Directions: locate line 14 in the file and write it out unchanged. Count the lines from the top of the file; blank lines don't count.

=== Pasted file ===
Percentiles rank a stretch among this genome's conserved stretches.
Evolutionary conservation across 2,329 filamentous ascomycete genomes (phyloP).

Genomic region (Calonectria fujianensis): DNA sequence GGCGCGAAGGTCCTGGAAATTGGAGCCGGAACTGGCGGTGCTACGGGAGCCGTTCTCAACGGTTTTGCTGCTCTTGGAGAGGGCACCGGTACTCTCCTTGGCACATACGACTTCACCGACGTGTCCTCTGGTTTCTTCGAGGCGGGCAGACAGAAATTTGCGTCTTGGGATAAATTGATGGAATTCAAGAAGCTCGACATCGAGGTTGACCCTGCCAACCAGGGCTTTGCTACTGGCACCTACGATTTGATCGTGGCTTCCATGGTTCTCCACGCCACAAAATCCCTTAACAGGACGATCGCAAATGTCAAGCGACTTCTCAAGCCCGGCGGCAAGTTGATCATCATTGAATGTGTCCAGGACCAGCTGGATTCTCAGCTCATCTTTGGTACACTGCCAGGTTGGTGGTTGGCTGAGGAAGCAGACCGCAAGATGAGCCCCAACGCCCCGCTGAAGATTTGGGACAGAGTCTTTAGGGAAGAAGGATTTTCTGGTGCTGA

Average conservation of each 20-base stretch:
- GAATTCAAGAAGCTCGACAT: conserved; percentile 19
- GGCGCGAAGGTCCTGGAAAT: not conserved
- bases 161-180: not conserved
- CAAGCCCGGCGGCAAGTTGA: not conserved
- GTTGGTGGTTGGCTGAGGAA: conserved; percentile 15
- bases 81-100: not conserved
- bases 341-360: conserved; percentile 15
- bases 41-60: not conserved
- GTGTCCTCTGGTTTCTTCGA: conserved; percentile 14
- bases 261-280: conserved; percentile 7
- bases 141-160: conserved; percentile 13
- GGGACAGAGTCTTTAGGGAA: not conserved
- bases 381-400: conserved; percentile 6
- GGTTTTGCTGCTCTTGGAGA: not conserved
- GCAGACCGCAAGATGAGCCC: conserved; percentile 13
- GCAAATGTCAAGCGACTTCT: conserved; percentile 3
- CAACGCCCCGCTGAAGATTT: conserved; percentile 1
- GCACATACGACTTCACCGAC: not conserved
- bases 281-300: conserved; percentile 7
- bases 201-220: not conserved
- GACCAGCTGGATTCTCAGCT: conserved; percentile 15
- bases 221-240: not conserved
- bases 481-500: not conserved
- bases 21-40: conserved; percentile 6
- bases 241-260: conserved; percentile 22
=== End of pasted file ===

- bases 261-280: conserved; percentile 7